USA: Last week, I reported on the developments in post-election litigation underway in Fulton County, Georgia, in which plaintiffs had obtained an order from a Georgia State Court judge giving them the authorization to inspect copies of 145,000 mailed-in absentee ballots from the November 2020 election.
Judge Amero has ordered that high-resolution copies be made of the 145,000 absentee ballots, while the originals will remain in the custody of election officials. But the copies should allow the plaintiffs to look for certain kinds of possible irregularities such as whether any ballots were machine marked and then copied in large numbers. Mailed-in absentee ballots should all be hand-marked by the voter.
The lawsuits are being opposed by officials of Fulton County, but Georgia Secretary of State Brad Raffensperger — who professed over and over again that the outcome of the Georgia Presidential election was was free of fraud — applauded Judge Amero’s decision.
In a statement, Raffensperger cited “a longstanding history of election mismanagement” in Fulton County.
“From day one I have encouraged Georgians with legitimate concerns about the election in their counties to pursue those claims through legal avenues,” Raffensperger said. “Fulton County has a longstanding history of election mismanagement that has understandably weakened voters’ faith in its system. Allowing this audit provides another layer of transparency and citizen engagement.”
A little more than a week has now passed since Judge Amero’s order, and some disconcerting events have transpired during that time.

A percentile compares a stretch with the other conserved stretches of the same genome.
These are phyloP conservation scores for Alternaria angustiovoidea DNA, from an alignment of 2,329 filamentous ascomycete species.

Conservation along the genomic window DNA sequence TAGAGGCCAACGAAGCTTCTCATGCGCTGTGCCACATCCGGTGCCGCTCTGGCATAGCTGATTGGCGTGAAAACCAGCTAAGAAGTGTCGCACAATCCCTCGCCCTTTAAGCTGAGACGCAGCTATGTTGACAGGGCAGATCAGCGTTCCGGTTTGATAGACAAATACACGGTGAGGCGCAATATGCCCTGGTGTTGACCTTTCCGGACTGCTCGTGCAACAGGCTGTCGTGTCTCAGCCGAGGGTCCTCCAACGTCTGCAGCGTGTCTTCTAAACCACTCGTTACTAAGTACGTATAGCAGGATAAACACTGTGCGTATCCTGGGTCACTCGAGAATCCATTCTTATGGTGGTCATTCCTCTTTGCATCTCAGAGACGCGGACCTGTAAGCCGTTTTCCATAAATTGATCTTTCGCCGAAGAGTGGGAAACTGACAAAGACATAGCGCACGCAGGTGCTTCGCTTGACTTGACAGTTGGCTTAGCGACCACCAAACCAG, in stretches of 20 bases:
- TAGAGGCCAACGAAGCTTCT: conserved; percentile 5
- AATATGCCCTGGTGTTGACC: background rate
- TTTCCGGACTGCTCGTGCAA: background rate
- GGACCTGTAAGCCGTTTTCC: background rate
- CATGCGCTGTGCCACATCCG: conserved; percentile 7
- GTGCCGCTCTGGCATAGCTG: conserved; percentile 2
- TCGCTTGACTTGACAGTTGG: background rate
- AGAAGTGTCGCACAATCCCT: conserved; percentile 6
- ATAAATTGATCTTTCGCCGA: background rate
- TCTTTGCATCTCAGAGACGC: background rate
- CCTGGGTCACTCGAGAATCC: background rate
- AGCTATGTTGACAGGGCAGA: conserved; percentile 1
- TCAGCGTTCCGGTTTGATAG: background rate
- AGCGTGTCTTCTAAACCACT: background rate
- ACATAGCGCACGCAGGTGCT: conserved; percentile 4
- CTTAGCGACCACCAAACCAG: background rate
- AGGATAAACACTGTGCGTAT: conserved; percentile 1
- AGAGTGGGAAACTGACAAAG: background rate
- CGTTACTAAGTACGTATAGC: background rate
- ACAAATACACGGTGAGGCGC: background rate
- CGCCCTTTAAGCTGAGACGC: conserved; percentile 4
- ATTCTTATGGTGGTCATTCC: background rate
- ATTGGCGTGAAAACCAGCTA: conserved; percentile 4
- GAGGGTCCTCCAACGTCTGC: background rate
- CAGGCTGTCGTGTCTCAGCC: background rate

Judge Amero’s order specified that the plaintiffs would be allowed to inspect high-resolution copies of the 145,000 ballots, but that the original ballots would remain in a secured county facility. The details of the copying and inspection were to be worked out between the parties and the court. In granting the motion to inspect the ballots, Judge Amero noted that no party had asked that the complaint be dismissed.
But after Judge Amero’s Order, on May 26 Fulton County filed a motion to dismiss the complaint. In addition to claiming that Fulton County itself should not be subject to the complaint since the elections were run by the County Board of Elections, Fulton County also alleged the plaintiffs failed to comply with the statutory requirements for filing an “election contest,” and on that basis, the complaint should be dismissed.
Judge Amero had scheduled a meeting at the ballot storage warehouse to take place on May 27. In response to the motions filed on May 26, Judge Amero postponed the meeting. He stated that the motions must be resolved prior to the court granting access and inspection to the ballots.
That is where the court proceedings stood as of last Friday.
But that isn’t all that happened.
On Saturday, May 29, at approximately 4:30, an alarm went off at the warehouse facility where the original ballots are stored in a locked room. Security responded – more on that below – and found the warehouse door unlocked and open. The storage location is at 1365 English Street, in Atlanta, which is the address for the “Fulton County Election Preparation Center.”
According to the website CreativeDestructionMedia.com, it conducted an interview with the attorney for the plaintiffs, Robert Cheeley regarding the events leading up to the alarm on Saturday.
Back on May 21, not confident in the security provided by Fulton County, Cheeley had arranged for off-duty police to sit in police vehicles and watch over the storage location. Cheeley claims Fulton County attorneys complained to Judge Amero that the off-duty police officers were “intimidating” Fulton County Election Board workers because they were parked in the parking lot of the county building. He claimed the Fulton County officials told the judge they might arrest the off-duty officers for “trespassing”.
By Tyler Durden